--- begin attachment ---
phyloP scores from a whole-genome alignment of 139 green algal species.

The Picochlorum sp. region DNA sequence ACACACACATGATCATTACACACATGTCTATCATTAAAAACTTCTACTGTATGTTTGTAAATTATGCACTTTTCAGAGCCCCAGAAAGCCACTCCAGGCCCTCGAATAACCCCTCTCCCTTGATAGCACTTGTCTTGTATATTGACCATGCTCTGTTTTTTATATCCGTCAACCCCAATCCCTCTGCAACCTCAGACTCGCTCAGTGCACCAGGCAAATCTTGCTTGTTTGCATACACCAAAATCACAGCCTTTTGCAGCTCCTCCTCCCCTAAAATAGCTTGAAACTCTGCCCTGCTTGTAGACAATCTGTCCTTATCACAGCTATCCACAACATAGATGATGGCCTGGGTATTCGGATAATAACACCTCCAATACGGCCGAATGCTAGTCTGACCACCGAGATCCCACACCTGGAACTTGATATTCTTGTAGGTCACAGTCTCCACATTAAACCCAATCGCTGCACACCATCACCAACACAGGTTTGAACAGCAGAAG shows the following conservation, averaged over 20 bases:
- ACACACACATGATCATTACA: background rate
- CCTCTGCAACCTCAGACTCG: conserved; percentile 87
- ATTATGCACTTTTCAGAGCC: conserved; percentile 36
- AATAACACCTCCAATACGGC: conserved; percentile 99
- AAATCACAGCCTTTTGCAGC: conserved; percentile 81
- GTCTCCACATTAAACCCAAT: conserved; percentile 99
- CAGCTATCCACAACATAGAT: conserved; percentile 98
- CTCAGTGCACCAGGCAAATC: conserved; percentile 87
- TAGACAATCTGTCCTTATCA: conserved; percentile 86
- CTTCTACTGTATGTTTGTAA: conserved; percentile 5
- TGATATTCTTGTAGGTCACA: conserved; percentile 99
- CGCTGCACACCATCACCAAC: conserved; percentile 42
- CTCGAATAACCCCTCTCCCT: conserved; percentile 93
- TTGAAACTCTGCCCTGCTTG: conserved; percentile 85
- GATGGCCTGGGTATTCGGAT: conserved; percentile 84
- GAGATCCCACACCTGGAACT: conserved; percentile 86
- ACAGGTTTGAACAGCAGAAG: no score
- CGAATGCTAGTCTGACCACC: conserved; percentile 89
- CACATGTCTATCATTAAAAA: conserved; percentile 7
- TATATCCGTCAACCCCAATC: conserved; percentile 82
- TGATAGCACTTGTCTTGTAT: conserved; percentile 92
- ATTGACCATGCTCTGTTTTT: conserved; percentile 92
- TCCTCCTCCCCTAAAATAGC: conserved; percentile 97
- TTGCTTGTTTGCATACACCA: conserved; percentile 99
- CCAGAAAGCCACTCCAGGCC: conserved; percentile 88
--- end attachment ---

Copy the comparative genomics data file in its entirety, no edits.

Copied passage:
phyloP scores from a whole-genome alignment of 139 green algal species.

The Picochlorum sp. region DNA sequence ACACACACATGATCATTACACACATGTCTATCATTAAAAACTTCTACTGTATGTTTGTAAATTATGCACTTTTCAGAGCCCCAGAAAGCCACTCCAGGCCCTCGAATAACCCCTCTCCCTTGATAGCACTTGTCTTGTATATTGACCATGCTCTGTTTTTTATATCCGTCAACCCCAATCCCTCTGCAACCTCAGACTCGCTCAGTGCACCAGGCAAATCTTGCTTGTTTGCATACACCAAAATCACAGCCTTTTGCAGCTCCTCCTCCCCTAAAATAGCTTGAAACTCTGCCCTGCTTGTAGACAATCTGTCCTTATCACAGCTATCCACAACATAGATGATGGCCTGGGTATTCGGATAATAACACCTCCAATACGGCCGAATGCTAGTCTGACCACCGAGATCCCACACCTGGAACTTGATATTCTTGTAGGTCACAGTCTCCACATTAAACCCAATCGCTGCACACCATCACCAACACAGGTTTGAACAGCAGAAG shows the following conservation, averaged over 20 bases:
- ACACACACATGATCATTACA: background rate
- CCTCTGCAACCTCAGACTCG: conserved; percentile 87
- ATTATGCACTTTTCAGAGCC: conserved; percentile 36
- AATAACACCTCCAATACGGC: conserved; percentile 99
- AAATCACAGCCTTTTGCAGC: conserved; percentile 81
- GTCTCCACATTAAACCCAAT: conserved; percentile 99
- CAGCTATCCACAACATAGAT: conserved; percentile 98
- CTCAGTGCACCAGGCAAATC: conserved; percentile 87
- TAGACAATCTGTCCTTATCA: conserved; percentile 86
- CTTCTACTGTATGTTTGTAA: conserved; percentile 5
- TGATATTCTTGTAGGTCACA: conserved; percentile 99
- CGCTGCACACCATCACCAAC: conserved; percentile 42
- CTCGAATAACCCCTCTCCCT: conserved; percentile 93
- TTGAAACTCTGCCCTGCTTG: conserved; percentile 85
- GATGGCCTGGGTATTCGGAT: conserved; percentile 84
- GAGATCCCACACCTGGAACT: conserved; percentile 86
- ACAGGTTTGAACAGCAGAAG: no score
- CGAATGCTAGTCTGACCACC: conserved; percentile 89
- CACATGTCTATCATTAAAAA: conserved; percentile 7
- TATATCCGTCAACCCCAATC: conserved; percentile 82
- TGATAGCACTTGTCTTGTAT: conserved; percentile 92
- ATTGACCATGCTCTGTTTTT: conserved; percentile 92
- TCCTCCTCCCCTAAAATAGC: conserved; percentile 97
- TTGCTTGTTTGCATACACCA: conserved; percentile 99
- CCAGAAAGCCACTCCAGGCC: conserved; percentile 88